Terry Gilliam’s The Imaginarium of Doctor Parnassus is a sumptuous feast for the eyes, ears, and mind that stunningly melds tropes from fairy tales, folk tales, and legends into a glorious whole that could one day rank among the all-time great fantasy films. Perhaps it already does. It certainly may be the definitive Gilliam film, playing with the themes that run throughout his work–the juxtaposition of a gritty, modern world with flights of fancy that range from subtle hints of magical realism to awe-inspiring fantasy sequences that plunge the viewer into a landscape of bright colors and impossible vistas; a middle-aged or old man confronting the dreams and nightmares of his youth; romance; adventure; storytelling; absurdist humor and musical numbers that hearken back to Gilliam’s Monty Python days–and elevating them to a whole new level.
Viewing Doctor Parnassus is like peering into another person’s dreams. Its plot can be as hard to follow as that of Donnie Darko or a David Lynch film, but assembling a clear and coherent plot is not the point here. This is a world ruled by dream logic. The highly observant audience member will pick up on certain thematic and symbolic connections as the film progresses, but having a fully clear picture of what is going on after only one viewing would be as difficult as grasping a fleeting cloud. The highest compliment I can pay this film is that it made me want to immediately watch it over again, though I expect that a lifetime of viewings would not be enough to uncover all of its mysteries and treasures. To its credit, while it is extremely artsy, it is not uncomfortably pretentious. It manages to remain inviting and entertaining, even at its most cryptic (which is more than can be said for some Lynch films, which as brilliant as they are, can be cold and impenetrable). Unlike some mindbending films, it is not a puzzle to be unlocked but a wave that, if you allow it to wash over you, will sweep you away to a world of wonder and enchantment, beauty and horror.
In the interest of revealing as little as possible, I will say very little about the plot except that there is a thousands-year-old man. There is a traveling show in a caravan. There is a magical mirror that takes people Elsewhere. There is a literal deal with the Devil. There is a girl, on the cusp of her sixteenth birthday, who is doomed the moment the clock strikes midnight on the fateful day. There is a boy who loves this girl with all of his heart. There is a dwarf. There is a story, the perpetual telling of which holds the universe together. And there is a man found hanging with a flute in his throat.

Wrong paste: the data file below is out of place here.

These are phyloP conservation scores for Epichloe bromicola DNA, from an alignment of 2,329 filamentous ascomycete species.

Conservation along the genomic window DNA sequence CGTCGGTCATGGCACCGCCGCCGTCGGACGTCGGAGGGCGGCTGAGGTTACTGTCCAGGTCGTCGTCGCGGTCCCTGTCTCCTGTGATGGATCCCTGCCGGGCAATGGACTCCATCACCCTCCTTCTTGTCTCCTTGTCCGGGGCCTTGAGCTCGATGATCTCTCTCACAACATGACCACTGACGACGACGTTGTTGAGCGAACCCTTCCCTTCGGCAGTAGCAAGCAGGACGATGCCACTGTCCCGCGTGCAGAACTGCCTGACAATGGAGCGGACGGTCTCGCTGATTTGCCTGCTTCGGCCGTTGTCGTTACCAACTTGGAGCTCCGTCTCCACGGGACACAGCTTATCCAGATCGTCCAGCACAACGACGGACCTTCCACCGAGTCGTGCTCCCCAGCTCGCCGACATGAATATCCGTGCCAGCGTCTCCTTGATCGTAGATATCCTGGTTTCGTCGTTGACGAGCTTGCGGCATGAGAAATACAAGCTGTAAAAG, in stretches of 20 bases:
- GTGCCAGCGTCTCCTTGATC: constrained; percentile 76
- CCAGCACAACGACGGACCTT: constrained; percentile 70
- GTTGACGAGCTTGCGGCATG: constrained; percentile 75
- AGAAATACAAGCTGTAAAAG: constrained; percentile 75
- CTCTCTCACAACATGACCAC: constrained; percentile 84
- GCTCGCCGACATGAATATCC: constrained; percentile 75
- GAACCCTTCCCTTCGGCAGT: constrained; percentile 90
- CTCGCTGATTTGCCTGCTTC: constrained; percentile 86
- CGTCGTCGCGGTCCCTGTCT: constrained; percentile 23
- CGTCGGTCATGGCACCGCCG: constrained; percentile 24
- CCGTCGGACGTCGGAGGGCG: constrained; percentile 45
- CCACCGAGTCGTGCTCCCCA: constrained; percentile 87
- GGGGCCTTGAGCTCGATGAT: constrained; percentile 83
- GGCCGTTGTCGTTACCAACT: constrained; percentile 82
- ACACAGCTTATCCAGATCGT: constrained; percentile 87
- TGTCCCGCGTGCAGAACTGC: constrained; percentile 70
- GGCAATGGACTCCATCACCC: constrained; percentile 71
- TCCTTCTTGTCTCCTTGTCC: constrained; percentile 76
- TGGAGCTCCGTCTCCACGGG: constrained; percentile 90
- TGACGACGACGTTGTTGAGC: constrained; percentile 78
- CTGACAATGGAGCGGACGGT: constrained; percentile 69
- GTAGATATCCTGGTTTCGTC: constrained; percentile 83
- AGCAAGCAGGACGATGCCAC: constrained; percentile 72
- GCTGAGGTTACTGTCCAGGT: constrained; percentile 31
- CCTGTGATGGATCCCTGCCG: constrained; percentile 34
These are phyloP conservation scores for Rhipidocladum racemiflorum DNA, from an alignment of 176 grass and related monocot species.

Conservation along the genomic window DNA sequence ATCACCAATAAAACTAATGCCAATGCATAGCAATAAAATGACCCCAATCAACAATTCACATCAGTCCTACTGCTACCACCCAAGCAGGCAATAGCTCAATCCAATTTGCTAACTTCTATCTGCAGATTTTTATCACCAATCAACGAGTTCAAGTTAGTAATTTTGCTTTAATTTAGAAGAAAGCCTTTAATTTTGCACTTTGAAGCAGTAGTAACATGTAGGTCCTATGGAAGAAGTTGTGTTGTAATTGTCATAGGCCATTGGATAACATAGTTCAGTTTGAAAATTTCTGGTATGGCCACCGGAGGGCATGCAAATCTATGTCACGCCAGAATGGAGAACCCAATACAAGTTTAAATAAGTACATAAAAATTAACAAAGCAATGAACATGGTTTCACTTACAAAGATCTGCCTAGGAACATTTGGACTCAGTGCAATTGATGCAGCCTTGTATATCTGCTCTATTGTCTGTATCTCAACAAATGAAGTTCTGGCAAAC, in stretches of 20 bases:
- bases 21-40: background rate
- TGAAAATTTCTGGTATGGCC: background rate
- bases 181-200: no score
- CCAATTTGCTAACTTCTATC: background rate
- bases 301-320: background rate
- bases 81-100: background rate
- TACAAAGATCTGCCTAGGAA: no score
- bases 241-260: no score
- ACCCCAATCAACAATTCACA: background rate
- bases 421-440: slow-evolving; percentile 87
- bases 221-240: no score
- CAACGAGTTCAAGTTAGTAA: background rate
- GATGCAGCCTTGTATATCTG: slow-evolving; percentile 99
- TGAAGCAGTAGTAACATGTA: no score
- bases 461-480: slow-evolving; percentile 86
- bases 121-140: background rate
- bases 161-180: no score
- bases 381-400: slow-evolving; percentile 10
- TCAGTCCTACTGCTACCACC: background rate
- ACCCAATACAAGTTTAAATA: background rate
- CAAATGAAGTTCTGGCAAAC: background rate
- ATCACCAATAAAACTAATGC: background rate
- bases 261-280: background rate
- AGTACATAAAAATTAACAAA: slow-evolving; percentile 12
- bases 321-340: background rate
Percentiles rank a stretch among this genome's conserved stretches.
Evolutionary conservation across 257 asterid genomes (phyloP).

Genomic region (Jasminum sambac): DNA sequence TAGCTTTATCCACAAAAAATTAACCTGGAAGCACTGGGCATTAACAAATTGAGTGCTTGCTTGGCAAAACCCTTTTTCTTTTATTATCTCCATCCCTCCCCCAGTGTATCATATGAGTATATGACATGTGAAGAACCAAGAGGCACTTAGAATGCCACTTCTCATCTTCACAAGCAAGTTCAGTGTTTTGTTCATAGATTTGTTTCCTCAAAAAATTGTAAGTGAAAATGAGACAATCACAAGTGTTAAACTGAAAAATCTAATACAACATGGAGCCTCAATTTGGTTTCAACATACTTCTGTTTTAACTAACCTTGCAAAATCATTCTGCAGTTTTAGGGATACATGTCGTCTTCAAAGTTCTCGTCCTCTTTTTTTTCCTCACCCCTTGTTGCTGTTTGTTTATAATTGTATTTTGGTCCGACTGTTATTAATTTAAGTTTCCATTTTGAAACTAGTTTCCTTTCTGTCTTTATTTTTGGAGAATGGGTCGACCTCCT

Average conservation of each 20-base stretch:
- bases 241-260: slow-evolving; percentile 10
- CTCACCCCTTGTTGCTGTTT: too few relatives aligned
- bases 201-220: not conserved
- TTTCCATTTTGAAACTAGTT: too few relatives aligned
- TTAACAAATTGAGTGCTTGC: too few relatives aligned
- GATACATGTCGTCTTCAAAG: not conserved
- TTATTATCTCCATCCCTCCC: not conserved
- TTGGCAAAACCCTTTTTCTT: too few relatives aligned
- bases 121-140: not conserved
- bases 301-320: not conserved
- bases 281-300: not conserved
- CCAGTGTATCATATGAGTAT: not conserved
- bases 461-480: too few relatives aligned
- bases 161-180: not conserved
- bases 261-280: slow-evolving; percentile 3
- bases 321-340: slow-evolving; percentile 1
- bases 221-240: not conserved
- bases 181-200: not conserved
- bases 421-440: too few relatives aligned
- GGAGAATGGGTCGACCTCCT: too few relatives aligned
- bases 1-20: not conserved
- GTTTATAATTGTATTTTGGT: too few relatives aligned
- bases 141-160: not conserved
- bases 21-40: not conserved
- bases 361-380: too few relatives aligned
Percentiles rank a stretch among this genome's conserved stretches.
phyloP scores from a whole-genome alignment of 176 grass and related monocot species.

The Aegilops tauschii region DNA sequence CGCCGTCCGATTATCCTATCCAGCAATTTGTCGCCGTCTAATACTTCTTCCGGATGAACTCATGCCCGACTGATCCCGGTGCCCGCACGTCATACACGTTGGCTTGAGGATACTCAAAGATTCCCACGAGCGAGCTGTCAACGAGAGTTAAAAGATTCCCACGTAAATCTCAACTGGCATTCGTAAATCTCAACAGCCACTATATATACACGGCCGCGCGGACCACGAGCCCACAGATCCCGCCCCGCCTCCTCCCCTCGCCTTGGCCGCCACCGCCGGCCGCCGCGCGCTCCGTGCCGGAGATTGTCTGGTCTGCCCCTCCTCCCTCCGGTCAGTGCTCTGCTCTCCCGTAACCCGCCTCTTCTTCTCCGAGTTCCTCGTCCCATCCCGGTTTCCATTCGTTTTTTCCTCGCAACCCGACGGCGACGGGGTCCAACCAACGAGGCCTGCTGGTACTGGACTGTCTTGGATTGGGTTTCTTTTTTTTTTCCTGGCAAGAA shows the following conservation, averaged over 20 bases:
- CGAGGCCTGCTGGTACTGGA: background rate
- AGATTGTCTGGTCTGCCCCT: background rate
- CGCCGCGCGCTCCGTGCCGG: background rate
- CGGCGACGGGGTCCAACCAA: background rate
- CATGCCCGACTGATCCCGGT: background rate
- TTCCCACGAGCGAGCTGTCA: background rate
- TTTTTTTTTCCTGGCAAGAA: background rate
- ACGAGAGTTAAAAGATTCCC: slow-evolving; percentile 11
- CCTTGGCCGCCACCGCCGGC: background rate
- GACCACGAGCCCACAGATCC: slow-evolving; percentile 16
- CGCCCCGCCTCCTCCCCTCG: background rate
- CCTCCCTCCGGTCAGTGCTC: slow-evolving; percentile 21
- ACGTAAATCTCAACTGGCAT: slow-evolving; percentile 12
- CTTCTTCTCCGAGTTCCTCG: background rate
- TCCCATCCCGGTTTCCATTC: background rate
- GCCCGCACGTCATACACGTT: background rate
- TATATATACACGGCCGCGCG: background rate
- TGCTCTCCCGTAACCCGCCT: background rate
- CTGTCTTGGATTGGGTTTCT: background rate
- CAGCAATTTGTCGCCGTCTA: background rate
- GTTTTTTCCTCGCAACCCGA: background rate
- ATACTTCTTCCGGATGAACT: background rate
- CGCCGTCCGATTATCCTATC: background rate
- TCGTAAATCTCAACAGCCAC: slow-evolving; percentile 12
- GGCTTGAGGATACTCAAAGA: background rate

This man is played by Heath Ledger, in his final screen performance. Much has been written of the fact that Ledger died with his part incomplete and that Gilliam struck upon the rather ingenious notion to divide the remainder of the role among three other actors–Johnny Depp, Jude Law, and Colin Farrell. What had not been as apparent is that Ledger is actually in the majority of the film and that the three other men’s parts amount to minutes-long cameos, each of which is part of a different fantasy sequence inside The Imaginarium (watch the film for more explanation). This is a Very Good Thing, as we get to view Ledger’s last role mostly intact. Meanwhile, each scene done by a different actor works beautifully, as well, as each man is playing a riff on his regular on-and-off-screen persona, blended with Ledger’s character of Tony, which allows for a different facet of Tony to be explored in each sequence–in order, his witty side, his egotistical side, and his violent side. Ledger himself is, of course, fantastic as an enigmatic young man whose origins, motives, and morals are unclear even to himself.
Although The Dark Knight is a great showcase for Ledger’s ability to go bonkers in a role, it’s rather nice to see him doing a more restrained performance, and one that is more difficult to pull off than the Joker for a number of reasons I cannot mention, a few of which revolve around a twist that is among the reasons this film begs for repeated viewings. Either way, Tony is a perfect example of Ledger’s ability to captivate an audience and inspire empathy, while deftly hinting at a character’s darker edge.
To be honest, though, while Ledger is excellent, his is not even the best performance in a film filled with truly great performances, from Christopher Plummer as an ancient man, set in his ways, who has lived a lie for too long, to the luminous Lily Cole as Valentina, his daughter, who is by turns naive and wise beyond her years, to Tom Waits as Mr. Nick, a most gentlemanly and urbane Devil, to Andrew Garfield, as a young, impetuous, and lovestruck youth. The entire cast (yes, even Verne Troyer as the extremely diminutive Percy) fits perfectly into Gilliam’s world, where the archaic and the modern collide. They all seem slightly out of time–a step or two removed from today, which is as it should be.
Yesterday, I went to the movies on Christmas morning and was transported to places the likes of which I had never before witnessed–places with citadels shaped like enormous elephants, bridges made of gigantic high-heeled shoes, stairways carved into mountains that reach to the heavens and whose steps are twice as tall as a full-grown man. So, step forward, one and all, and experience the marvels and delights of The Imaginarium of Doctor Parnassus. Just be warned, once inside, there will be a decision to be made. Make sure you choose wisely.